Great European brewing nations may be famous for their tradition, but it is the array of regional specialties that really stoke the intrigue of beer drinkers. They are a touchstone for locals, a beacon to adventurers. No style better exemplifies that spirit of community pride and distinction than Kölsch, the indigenous beer of Köln, Germany. Köln is important historically in many ways, and boasts more breweries than any other major city worldwide.
Kölsch is a symbol of fierce independence and civic unity, a modern interpretation with a firm grip on its own history. Blonde and affably-hopped, Kölsch is unremarkable at first encounter. It is anything but, being the only pale barley ale found in Germany, top-fermented and cold-conditioned, and staunchly protected as an appellation. More importantly, the perfect balance of delicate malt and wispy fruit and hop aroma leave Kölsch without peer in its refreshing drinkability. It is the unpretentious culmination of a resilient city that has weathered a thousand years of outside threat, oppressive regulation and devastating war.
From Colony to Capital
Köln (Cologne), in the Western German state of North Rhine-Westphalia, was founded as a Roman fort and trade center in 38 BC. The name translates to “colony.” Perfectly situated as a commercial hub, it hugs the heavily trafficked Rhine River, and is equidistance between Munich and London. When the Roman Empire fell in the fifth century, Köln had 500 years of mercantile might under its belt, a résumé that served it well into the Middle Ages. Köln became the de facto capital of the Rhineland and had developed a thriving brewing industry. Then, there were some 500 monastic breweries in Central Europe, with several operating around Köln. Hops had not yet been used as a major ingredient in beer: brews contained a mixture of herbs, called gruit.
Monks took brewing out of the Dark Ages of serendipity and divine intervention between the eleventh and fourteenth century as hops began trickling into brew houses and grain crops became more consistent. Commercial and house brewers grew more numerous as the church lost some of its power, even though in Köln the tightly-knit brotherhood of brewers included both monastic and secular artisans. In 1396, twenty-two breweries unionized to protect themselves and their craft by forming a guild. This collective voice battled untoward taxation, labor and trade practices foisted upon them by the ruling class, an attitude that persists today.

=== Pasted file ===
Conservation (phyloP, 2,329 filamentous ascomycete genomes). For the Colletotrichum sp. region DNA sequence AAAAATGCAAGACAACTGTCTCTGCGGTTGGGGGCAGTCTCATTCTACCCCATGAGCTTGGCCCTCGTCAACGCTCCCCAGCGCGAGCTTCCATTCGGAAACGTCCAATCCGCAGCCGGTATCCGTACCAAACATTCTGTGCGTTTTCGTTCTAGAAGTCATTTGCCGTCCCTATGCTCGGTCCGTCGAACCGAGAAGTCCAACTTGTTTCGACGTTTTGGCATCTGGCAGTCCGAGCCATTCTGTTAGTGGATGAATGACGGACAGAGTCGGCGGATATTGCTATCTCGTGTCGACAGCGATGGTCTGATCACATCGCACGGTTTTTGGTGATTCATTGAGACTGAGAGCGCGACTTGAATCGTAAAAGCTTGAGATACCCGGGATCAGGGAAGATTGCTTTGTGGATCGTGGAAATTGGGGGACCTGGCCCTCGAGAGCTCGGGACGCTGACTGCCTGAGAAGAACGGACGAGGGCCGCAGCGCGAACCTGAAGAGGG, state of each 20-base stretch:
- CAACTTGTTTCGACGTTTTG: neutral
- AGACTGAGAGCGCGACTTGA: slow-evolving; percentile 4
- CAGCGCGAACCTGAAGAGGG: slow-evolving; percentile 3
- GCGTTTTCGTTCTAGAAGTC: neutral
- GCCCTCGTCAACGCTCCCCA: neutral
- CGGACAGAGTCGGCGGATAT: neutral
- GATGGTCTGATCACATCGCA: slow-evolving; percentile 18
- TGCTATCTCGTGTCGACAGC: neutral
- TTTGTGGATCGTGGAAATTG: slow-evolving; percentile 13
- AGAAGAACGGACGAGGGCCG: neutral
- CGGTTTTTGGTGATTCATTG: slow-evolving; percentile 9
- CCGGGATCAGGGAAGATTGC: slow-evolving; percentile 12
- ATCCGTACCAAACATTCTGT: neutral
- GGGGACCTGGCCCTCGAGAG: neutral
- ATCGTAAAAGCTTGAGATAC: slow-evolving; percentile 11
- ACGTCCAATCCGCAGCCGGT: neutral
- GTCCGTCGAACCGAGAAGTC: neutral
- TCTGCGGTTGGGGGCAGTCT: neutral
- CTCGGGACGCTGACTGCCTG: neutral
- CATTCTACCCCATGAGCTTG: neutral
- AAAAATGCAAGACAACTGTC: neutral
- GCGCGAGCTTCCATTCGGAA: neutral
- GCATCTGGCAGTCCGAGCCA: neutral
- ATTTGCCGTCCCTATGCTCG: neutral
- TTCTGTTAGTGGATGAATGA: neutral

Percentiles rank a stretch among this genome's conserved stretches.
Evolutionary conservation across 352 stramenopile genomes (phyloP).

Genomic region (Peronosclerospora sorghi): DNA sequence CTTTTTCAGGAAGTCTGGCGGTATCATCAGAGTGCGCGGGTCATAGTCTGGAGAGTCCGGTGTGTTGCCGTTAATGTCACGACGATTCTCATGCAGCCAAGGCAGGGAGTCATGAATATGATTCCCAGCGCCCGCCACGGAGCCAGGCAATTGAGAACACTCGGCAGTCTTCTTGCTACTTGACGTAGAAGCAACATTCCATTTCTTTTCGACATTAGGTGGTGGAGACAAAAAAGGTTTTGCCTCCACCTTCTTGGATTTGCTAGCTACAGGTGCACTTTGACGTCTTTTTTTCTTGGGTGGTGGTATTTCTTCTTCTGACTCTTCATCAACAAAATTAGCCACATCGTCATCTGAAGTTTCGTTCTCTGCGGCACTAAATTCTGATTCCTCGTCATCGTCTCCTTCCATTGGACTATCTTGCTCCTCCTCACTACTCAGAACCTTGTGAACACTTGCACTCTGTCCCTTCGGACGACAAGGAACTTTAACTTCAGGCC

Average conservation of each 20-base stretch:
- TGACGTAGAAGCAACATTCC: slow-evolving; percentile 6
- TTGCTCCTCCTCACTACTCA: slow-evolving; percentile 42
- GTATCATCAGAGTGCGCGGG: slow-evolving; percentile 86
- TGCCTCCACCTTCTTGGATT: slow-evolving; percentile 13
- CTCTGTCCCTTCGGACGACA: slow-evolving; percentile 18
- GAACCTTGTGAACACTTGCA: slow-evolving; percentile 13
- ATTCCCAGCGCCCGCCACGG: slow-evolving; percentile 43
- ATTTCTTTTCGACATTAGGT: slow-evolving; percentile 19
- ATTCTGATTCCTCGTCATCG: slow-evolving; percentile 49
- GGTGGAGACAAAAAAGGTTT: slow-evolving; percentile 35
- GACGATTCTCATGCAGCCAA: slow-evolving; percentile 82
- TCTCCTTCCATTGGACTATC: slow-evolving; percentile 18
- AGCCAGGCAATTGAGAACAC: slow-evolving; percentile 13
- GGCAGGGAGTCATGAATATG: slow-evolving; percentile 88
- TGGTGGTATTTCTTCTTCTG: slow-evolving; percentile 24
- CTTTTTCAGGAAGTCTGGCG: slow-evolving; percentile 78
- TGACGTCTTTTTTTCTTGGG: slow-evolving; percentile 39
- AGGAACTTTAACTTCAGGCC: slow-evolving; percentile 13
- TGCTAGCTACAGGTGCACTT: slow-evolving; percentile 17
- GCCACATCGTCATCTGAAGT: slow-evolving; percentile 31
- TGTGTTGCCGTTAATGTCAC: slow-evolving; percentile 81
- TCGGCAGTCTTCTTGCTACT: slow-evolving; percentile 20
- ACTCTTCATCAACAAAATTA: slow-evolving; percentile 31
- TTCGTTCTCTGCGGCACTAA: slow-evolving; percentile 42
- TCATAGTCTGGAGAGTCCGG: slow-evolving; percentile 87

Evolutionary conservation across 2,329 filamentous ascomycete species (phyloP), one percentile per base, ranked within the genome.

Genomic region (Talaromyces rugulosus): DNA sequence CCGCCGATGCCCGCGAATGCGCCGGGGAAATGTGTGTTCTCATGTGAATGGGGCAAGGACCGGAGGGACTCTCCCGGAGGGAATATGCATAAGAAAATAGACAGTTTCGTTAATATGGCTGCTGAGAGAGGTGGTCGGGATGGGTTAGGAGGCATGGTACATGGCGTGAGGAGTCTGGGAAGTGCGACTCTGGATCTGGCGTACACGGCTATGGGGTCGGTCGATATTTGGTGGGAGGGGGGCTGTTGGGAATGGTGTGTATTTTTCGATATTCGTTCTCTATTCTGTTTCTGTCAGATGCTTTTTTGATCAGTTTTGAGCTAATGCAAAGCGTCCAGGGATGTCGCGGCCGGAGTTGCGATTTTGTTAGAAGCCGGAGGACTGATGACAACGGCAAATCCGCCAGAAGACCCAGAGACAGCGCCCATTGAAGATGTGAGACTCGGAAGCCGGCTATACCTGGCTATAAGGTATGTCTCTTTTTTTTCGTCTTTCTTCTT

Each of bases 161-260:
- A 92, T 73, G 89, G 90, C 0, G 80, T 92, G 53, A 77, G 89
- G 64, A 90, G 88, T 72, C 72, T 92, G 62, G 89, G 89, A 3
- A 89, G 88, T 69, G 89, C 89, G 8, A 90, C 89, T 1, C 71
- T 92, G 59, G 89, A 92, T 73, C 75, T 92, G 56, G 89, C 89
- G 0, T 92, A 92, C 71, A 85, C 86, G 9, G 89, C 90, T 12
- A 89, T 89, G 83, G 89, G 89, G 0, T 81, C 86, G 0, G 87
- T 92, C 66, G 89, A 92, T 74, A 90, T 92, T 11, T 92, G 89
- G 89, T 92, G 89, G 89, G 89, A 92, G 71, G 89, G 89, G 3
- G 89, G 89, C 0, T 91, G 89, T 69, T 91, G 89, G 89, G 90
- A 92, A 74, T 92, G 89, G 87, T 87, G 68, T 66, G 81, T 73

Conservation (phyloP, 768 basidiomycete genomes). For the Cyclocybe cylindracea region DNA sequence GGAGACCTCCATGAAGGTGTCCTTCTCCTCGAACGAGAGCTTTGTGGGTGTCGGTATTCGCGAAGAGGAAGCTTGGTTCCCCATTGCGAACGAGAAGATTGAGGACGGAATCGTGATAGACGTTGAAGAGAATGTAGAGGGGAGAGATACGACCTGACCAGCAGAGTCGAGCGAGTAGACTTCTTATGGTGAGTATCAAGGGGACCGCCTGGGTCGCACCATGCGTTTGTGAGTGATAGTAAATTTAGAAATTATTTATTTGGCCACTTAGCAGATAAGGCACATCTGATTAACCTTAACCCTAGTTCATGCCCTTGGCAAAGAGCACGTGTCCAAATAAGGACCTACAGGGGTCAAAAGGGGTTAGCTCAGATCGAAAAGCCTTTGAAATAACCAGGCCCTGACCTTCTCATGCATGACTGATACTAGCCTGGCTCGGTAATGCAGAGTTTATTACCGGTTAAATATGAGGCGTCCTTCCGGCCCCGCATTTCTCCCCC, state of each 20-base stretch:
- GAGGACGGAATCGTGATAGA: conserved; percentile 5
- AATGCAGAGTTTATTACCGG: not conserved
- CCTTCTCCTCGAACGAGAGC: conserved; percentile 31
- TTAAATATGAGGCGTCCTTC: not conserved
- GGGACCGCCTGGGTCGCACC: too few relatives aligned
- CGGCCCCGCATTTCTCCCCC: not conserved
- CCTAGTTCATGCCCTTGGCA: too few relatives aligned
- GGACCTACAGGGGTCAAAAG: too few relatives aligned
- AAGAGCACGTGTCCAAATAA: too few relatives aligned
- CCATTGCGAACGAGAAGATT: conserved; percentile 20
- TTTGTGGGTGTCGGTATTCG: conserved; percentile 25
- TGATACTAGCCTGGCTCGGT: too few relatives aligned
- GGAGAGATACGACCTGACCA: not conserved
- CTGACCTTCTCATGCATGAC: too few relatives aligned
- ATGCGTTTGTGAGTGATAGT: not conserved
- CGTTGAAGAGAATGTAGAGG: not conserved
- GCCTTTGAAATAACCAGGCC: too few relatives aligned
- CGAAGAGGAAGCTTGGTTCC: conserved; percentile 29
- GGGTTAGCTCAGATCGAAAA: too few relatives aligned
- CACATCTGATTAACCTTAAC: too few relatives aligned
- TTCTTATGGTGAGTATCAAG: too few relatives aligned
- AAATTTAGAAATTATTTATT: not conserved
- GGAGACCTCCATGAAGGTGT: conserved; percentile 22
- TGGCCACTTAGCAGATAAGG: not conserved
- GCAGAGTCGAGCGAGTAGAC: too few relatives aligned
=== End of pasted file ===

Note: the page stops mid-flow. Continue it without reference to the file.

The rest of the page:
The first mention of hops in Köln was in 1408, as the brewers of Köln proper were making mostly barley-gruit beers up to this point. Alternatively, a wheat and barley beer, infused with hops rather than gruit, known as keutebier, was being brewed in northern Germany. Seen as a threatening interloper at first, keutebier would have a swift, profound effect on the development of kölsch. Local brewers were allowed to brew keutebier, but not admitted to the guild. Predictably, keutebier proved very popular, and finally, in 1471 its brewers were granted admittance. Membership swelled to about 90 breweries, but more importantly, the original members phased out gruit mixtures in favor of hops. Gruit beers were outlawed altogether in 1495. This marriage of barley-based grist and exclusive hop flavoring by Köln’s guild brewers essentially pushed kölsch beyond its archaic roots and laid the foundation for the future.